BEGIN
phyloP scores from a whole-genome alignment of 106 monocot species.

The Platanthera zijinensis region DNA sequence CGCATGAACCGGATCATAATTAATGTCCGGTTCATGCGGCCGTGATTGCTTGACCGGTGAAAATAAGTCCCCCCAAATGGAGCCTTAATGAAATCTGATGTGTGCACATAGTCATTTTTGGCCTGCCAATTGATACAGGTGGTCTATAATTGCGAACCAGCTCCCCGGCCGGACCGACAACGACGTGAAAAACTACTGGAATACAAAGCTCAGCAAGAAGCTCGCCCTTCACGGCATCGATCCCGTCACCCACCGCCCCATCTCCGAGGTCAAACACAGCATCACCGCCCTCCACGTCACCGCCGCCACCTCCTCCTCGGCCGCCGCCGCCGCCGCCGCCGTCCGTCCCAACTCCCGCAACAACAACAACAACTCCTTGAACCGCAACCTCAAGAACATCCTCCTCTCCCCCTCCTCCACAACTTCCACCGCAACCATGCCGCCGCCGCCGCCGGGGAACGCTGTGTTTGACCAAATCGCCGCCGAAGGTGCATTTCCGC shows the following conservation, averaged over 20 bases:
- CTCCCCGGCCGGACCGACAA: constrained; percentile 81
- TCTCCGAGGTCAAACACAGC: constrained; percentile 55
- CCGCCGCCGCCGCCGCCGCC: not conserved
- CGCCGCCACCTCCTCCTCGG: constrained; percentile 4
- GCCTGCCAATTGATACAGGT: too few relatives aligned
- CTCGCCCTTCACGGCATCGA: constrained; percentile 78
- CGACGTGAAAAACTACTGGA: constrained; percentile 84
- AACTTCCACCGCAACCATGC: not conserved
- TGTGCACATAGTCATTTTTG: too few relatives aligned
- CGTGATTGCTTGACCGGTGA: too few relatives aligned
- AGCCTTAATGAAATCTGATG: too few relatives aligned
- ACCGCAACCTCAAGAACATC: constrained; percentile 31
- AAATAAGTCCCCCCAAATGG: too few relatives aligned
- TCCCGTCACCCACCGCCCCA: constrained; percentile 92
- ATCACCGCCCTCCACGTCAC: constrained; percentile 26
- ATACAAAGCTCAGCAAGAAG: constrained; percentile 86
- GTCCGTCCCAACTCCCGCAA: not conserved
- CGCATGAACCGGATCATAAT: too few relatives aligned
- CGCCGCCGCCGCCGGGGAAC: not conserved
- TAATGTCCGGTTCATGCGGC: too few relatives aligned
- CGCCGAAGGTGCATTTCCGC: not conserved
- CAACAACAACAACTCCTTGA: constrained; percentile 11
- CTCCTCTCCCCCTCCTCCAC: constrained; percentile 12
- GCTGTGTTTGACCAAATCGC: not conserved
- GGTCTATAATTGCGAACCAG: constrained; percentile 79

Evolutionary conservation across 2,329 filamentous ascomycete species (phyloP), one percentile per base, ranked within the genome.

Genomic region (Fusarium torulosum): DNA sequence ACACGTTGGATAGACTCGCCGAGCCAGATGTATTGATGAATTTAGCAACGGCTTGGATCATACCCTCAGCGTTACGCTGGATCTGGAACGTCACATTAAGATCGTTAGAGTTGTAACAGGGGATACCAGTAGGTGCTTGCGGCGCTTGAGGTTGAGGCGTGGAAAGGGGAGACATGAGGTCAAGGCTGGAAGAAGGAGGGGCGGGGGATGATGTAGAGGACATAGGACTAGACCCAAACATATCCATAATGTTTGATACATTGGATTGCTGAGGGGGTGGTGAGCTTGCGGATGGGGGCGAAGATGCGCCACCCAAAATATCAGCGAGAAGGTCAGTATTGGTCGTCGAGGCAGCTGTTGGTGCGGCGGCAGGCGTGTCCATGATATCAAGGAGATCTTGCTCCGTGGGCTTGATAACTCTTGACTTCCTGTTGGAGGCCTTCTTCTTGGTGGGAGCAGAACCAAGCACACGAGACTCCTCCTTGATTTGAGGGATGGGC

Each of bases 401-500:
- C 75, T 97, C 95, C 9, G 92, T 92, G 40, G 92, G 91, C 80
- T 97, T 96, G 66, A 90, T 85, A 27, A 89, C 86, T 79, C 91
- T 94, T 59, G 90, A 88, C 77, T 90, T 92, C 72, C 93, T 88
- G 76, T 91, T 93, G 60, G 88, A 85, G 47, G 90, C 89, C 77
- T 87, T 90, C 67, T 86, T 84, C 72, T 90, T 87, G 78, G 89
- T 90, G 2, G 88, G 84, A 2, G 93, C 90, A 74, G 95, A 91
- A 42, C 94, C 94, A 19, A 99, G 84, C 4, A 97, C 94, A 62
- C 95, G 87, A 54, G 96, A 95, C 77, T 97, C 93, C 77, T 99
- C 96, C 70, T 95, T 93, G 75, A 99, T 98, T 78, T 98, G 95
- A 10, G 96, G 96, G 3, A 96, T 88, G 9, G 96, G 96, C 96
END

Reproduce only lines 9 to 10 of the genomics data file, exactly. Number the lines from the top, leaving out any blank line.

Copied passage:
- CGACGTGAAAAACTACTGGA: constrained; percentile 84
- AACTTCCACCGCAACCATGC: not conserved